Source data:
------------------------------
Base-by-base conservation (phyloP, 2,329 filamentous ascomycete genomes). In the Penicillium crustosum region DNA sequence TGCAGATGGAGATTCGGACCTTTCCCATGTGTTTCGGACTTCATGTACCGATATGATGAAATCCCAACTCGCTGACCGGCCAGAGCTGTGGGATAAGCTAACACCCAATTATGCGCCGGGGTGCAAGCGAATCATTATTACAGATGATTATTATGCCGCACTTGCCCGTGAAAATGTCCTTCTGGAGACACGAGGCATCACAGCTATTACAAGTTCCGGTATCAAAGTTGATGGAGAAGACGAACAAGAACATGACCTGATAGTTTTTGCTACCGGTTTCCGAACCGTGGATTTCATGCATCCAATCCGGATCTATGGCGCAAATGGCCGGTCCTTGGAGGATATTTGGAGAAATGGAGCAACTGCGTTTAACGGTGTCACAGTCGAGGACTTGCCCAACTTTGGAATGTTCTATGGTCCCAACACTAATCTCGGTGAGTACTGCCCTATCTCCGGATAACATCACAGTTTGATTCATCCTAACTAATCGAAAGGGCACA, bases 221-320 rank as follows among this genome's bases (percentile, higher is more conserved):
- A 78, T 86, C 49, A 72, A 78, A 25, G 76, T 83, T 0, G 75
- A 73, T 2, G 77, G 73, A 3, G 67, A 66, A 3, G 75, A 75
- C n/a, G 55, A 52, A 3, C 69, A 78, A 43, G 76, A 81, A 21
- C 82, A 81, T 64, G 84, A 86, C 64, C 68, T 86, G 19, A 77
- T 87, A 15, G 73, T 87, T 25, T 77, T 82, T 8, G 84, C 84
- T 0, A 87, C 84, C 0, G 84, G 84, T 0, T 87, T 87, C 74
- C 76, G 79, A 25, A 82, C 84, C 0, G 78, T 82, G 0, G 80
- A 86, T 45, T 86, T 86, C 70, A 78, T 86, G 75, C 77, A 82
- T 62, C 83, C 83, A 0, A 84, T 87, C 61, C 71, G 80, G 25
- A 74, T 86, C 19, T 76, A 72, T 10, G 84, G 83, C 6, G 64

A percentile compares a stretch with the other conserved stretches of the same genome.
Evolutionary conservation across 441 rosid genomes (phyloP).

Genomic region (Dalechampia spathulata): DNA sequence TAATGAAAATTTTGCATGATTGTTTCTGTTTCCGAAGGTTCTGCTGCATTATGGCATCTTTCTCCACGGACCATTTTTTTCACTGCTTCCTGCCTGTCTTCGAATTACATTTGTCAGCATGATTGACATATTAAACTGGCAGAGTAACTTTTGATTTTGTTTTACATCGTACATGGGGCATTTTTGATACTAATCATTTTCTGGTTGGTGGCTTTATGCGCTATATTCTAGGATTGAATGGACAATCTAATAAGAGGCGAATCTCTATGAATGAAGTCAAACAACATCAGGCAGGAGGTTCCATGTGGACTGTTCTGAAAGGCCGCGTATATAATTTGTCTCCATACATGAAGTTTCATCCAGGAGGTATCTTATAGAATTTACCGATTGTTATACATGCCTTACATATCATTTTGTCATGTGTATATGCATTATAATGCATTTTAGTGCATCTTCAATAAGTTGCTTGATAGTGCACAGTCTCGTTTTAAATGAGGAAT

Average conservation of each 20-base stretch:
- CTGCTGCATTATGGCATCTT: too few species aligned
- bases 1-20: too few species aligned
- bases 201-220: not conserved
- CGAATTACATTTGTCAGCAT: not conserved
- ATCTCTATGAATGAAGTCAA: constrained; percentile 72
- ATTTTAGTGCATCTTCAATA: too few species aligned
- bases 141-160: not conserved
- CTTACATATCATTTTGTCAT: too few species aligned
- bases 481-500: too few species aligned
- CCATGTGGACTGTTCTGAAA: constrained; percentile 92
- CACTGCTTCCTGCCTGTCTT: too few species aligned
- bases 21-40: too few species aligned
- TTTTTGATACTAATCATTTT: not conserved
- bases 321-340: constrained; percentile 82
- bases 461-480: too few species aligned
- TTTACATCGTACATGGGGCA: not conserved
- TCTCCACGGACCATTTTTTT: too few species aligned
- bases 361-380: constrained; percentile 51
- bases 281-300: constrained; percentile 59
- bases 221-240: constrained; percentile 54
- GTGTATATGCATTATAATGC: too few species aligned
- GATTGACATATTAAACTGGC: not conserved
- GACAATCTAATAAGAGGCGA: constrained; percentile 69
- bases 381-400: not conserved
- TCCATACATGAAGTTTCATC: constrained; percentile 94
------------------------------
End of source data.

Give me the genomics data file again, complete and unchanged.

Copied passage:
Base-by-base conservation (phyloP, 2,329 filamentous ascomycete genomes). In the Penicillium crustosum region DNA sequence TGCAGATGGAGATTCGGACCTTTCCCATGTGTTTCGGACTTCATGTACCGATATGATGAAATCCCAACTCGCTGACCGGCCAGAGCTGTGGGATAAGCTAACACCCAATTATGCGCCGGGGTGCAAGCGAATCATTATTACAGATGATTATTATGCCGCACTTGCCCGTGAAAATGTCCTTCTGGAGACACGAGGCATCACAGCTATTACAAGTTCCGGTATCAAAGTTGATGGAGAAGACGAACAAGAACATGACCTGATAGTTTTTGCTACCGGTTTCCGAACCGTGGATTTCATGCATCCAATCCGGATCTATGGCGCAAATGGCCGGTCCTTGGAGGATATTTGGAGAAATGGAGCAACTGCGTTTAACGGTGTCACAGTCGAGGACTTGCCCAACTTTGGAATGTTCTATGGTCCCAACACTAATCTCGGTGAGTACTGCCCTATCTCCGGATAACATCACAGTTTGATTCATCCTAACTAATCGAAAGGGCACA, bases 221-320 rank as follows among this genome's bases (percentile, higher is more conserved):
- A 78, T 86, C 49, A 72, A 78, A 25, G 76, T 83, T 0, G 75
- A 73, T 2, G 77, G 73, A 3, G 67, A 66, A 3, G 75, A 75
- C n/a, G 55, A 52, A 3, C 69, A 78, A 43, G 76, A 81, A 21
- C 82, A 81, T 64, G 84, A 86, C 64, C 68, T 86, G 19, A 77
- T 87, A 15, G 73, T 87, T 25, T 77, T 82, T 8, G 84, C 84
- T 0, A 87, C 84, C 0, G 84, G 84, T 0, T 87, T 87, C 74
- C 76, G 79, A 25, A 82, C 84, C 0, G 78, T 82, G 0, G 80
- A 86, T 45, T 86, T 86, C 70, A 78, T 86, G 75, C 77, A 82
- T 62, C 83, C 83, A 0, A 84, T 87, C 61, C 71, G 80, G 25
- A 74, T 86, C 19, T 76, A 72, T 10, G 84, G 83, C 6, G 64

A percentile compares a stretch with the other conserved stretches of the same genome.
Evolutionary conservation across 441 rosid genomes (phyloP).

Genomic region (Dalechampia spathulata): DNA sequence TAATGAAAATTTTGCATGATTGTTTCTGTTTCCGAAGGTTCTGCTGCATTATGGCATCTTTCTCCACGGACCATTTTTTTCACTGCTTCCTGCCTGTCTTCGAATTACATTTGTCAGCATGATTGACATATTAAACTGGCAGAGTAACTTTTGATTTTGTTTTACATCGTACATGGGGCATTTTTGATACTAATCATTTTCTGGTTGGTGGCTTTATGCGCTATATTCTAGGATTGAATGGACAATCTAATAAGAGGCGAATCTCTATGAATGAAGTCAAACAACATCAGGCAGGAGGTTCCATGTGGACTGTTCTGAAAGGCCGCGTATATAATTTGTCTCCATACATGAAGTTTCATCCAGGAGGTATCTTATAGAATTTACCGATTGTTATACATGCCTTACATATCATTTTGTCATGTGTATATGCATTATAATGCATTTTAGTGCATCTTCAATAAGTTGCTTGATAGTGCACAGTCTCGTTTTAAATGAGGAAT

Average conservation of each 20-base stretch:
- CTGCTGCATTATGGCATCTT: too few species aligned
- bases 1-20: too few species aligned
- bases 201-220: not conserved
- CGAATTACATTTGTCAGCAT: not conserved
- ATCTCTATGAATGAAGTCAA: constrained; percentile 72
- ATTTTAGTGCATCTTCAATA: too few species aligned
- bases 141-160: not conserved
- CTTACATATCATTTTGTCAT: too few species aligned
- bases 481-500: too few species aligned
- CCATGTGGACTGTTCTGAAA: constrained; percentile 92
- CACTGCTTCCTGCCTGTCTT: too few species aligned
- bases 21-40: too few species aligned
- TTTTTGATACTAATCATTTT: not conserved
- bases 321-340: constrained; percentile 82
- bases 461-480: too few species aligned
- TTTACATCGTACATGGGGCA: not conserved
- TCTCCACGGACCATTTTTTT: too few species aligned
- bases 361-380: constrained; percentile 51
- bases 281-300: constrained; percentile 59
- bases 221-240: constrained; percentile 54
- GTGTATATGCATTATAATGC: too few species aligned
- GATTGACATATTAAACTGGC: not conserved
- GACAATCTAATAAGAGGCGA: constrained; percentile 69
- bases 381-400: not conserved
- TCCATACATGAAGTTTCATC: constrained; percentile 94